General Motors issued Wednesday six more recalls affecting 823,000 cars, trucks and sport utility vehicles (SUVs). The announcement mainly targeted the American market but also a small number of exports.
The company said just over 475,000 cars and small SUV's were in need of repairs due to faulty seats and that the remaining recalls involved incomplete welds on seat brackets, turn signal failures, power steering failures, loose suspension bolts and faulty roof rack bolts.
"If we identify an issue - large or small - that might affect the safety of our customers, we will act decisively," GM safety chief Jeff Boyer said in a statement.
The carmaker refused to quantify how many cars it has recalled so far this year, but industry experts estimated that the latest wave had brought the total to 30 million vehicles.
Unlike in previous recalls, which primarily affected models no longer in production, Wednesday's batch concerns a number of current models such as the Chevrolet Camaro, Chevy Equinox and the Chevy Silverado, as well as GMC's Sierra pickups.
Opel subsidiary stands out
But while GM has issued one recall after another this year, its German subsidiary Opel has remained unscathed.
Just a few years ago, GM was debating whether to sell its then loss-making European units that included Opel and UK-based Vauxhall.
Today, GM would appear glad it kept Opel as the German carmaker is experiencing a sort of revival. Its latest SUV model, Mokka, and the Adam city car have becomes sales hits in Europe.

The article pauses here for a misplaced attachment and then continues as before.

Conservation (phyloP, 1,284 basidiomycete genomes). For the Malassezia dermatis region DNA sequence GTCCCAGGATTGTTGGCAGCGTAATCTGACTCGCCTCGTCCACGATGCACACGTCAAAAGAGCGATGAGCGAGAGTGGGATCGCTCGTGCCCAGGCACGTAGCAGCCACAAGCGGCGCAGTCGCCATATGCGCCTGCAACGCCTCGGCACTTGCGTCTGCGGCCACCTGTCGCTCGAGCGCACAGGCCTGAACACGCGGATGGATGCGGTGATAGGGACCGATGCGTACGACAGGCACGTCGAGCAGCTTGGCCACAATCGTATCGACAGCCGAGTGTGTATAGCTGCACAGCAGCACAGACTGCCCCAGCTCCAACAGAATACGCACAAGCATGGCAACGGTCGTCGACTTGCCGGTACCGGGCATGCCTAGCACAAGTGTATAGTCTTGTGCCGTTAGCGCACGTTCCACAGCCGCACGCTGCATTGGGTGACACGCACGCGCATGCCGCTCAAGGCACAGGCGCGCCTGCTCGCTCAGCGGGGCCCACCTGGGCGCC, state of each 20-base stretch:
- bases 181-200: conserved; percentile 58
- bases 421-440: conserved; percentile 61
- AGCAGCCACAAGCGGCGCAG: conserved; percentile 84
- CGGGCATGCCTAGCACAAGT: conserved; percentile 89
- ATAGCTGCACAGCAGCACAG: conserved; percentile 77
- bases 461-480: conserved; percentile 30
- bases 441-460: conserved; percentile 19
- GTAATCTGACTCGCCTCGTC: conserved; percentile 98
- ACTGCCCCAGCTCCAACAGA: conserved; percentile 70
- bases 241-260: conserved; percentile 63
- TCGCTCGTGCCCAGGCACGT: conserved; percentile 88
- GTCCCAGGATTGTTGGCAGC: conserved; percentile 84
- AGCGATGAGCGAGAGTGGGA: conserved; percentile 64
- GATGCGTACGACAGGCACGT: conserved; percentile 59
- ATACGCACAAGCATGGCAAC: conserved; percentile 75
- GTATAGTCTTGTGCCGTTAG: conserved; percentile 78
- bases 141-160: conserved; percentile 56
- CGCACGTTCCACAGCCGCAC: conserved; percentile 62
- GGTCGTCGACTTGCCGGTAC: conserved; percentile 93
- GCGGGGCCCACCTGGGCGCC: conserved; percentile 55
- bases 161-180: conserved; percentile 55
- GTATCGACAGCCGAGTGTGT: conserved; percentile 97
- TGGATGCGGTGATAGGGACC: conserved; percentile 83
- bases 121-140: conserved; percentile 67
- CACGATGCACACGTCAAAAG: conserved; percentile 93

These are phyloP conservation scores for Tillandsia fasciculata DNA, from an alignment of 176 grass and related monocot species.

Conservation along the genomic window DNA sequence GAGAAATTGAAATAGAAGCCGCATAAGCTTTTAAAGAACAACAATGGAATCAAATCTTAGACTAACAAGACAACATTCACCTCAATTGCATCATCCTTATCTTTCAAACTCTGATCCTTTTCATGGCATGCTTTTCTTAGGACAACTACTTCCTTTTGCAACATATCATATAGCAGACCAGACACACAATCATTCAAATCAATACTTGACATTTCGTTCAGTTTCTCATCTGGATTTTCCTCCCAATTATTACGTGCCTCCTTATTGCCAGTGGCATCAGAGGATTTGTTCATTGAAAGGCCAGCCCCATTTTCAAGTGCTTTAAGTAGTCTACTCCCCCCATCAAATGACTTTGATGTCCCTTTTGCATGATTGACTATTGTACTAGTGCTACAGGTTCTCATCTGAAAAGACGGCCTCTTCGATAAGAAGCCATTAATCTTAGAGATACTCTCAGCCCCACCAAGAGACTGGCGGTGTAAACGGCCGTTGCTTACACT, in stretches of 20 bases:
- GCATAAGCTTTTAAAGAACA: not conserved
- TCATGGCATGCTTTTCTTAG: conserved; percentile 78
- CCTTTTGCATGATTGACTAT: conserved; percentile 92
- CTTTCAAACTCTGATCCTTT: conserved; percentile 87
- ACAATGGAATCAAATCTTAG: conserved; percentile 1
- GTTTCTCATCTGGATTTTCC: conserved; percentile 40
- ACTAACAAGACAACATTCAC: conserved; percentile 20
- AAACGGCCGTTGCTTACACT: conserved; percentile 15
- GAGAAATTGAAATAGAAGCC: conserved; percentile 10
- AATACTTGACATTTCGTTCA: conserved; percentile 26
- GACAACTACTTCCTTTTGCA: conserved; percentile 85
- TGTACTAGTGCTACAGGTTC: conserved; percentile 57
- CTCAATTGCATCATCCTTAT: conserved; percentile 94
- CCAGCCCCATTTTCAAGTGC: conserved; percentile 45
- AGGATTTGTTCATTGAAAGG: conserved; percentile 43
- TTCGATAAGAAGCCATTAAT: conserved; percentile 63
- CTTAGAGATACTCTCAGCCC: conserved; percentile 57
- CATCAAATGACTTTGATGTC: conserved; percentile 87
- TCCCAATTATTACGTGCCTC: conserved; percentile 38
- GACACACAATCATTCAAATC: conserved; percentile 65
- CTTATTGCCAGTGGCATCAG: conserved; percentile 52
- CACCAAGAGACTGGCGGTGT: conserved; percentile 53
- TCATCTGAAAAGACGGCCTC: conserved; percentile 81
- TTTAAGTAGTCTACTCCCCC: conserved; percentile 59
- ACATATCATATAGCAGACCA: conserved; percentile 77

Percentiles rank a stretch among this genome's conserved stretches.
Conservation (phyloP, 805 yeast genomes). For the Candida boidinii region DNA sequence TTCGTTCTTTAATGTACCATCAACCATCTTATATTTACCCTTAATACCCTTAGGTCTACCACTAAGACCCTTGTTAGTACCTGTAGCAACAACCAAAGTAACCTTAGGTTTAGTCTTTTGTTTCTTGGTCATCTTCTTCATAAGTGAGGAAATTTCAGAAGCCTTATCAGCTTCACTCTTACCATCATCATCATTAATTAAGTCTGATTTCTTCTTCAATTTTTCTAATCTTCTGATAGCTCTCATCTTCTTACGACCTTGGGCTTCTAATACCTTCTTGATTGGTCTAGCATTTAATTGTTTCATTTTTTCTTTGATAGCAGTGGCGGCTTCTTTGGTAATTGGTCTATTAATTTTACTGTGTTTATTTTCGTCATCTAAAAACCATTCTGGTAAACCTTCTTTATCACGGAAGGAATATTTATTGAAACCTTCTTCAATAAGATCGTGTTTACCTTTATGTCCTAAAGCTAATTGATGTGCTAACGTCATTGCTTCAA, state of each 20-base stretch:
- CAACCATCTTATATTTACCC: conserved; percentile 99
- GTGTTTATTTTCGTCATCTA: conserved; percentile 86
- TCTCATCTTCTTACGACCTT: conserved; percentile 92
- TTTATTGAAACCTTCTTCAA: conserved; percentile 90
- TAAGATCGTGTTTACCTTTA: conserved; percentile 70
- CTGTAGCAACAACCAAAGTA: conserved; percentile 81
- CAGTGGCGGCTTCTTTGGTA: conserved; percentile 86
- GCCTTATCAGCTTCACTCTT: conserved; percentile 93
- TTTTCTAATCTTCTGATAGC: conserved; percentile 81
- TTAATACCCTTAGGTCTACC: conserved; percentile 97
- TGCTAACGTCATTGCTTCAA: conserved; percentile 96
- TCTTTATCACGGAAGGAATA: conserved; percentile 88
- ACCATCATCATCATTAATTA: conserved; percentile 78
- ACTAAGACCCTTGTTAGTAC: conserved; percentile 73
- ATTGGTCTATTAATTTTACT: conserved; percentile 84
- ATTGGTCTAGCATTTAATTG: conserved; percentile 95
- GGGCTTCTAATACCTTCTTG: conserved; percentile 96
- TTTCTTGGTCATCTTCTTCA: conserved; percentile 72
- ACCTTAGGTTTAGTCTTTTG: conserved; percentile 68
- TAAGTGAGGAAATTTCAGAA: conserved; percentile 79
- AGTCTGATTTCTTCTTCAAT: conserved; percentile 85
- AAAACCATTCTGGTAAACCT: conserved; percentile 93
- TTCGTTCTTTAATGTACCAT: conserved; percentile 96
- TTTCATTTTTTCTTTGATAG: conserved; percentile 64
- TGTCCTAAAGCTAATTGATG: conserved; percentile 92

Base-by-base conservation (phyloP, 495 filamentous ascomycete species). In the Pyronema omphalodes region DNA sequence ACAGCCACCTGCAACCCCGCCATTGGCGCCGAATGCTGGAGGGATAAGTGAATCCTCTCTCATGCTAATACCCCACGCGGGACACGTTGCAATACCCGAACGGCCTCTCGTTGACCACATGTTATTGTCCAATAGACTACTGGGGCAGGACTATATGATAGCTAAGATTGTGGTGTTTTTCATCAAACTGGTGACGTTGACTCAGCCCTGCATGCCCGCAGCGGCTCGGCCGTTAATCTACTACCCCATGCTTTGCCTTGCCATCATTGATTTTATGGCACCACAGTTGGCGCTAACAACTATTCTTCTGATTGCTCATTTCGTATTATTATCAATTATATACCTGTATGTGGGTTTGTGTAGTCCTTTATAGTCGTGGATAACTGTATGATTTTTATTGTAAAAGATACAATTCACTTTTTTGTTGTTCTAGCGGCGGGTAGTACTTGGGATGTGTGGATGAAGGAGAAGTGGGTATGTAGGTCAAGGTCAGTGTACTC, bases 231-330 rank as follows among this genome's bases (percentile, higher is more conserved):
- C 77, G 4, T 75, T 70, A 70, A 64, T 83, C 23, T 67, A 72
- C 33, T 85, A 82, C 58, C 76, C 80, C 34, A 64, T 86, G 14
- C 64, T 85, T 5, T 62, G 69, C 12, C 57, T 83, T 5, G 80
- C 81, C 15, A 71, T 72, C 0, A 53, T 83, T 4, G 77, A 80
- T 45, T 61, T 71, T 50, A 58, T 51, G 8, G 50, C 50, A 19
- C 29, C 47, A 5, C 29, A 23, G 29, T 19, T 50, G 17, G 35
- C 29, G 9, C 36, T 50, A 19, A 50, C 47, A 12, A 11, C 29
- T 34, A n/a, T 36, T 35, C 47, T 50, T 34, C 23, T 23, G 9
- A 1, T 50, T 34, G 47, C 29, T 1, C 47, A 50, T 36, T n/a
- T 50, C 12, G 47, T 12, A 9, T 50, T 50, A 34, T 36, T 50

"In the huge GM family, Opel is making the best headlines, while parent GM is struggling with more and more recalls," industry expert Ferdinand Dudenhöfer told the German news agency dpa.
Opel's market share has begun to rise again and may get an additional boost from its new Corsa model scheduled to be realased this year, Dudenhöfer added.
In the past 12 months, Opel has lifted its market share in Europe to 5.6 percent - its first rise in 15 years. By 2022, CEO Karl-Thomas Neumann hopes to boost that market share to 8 percent and operative margin to 5 percent.
"This would be an excellent margin for a carmaker that is operating almost entirely in European markets only," Neumann has said.
Under GM policy, Opel has for years been restricted to selling its cars only in Europe, causing earnings to tumble amid fierce competition and a slowing of car sales across the Continent.
Restructuring and praise
In spite of Opel's recent successes, experts have said it is unlikely the carmaker will log a profit in 2014. But this has not stopped GM Chairwoman Mary Barra from banking on a rebound of the company.
"For me it's important to underscore GM's commitment to Opel and its position within the group as a whole," Barra said during her first visit to Opel's headquarters in Rüsselsheim, Germany, last January.
Meanwhile, Barra has matched words with deeds, announcing plans to build a new motor development and research facility at the plant.
Opel has also been allowed to sell its cars in Russia, expected to become a major growth market for the industry.
Additionally, engineers from the GM subsidiary have been charged with overseeing car production at Buick in the US and Holden in Australia and New Zealand.
But GM's restructuring drive has not left Opel unscathed. The company's plant in Bochum, Germany, will be closed by the end of the year.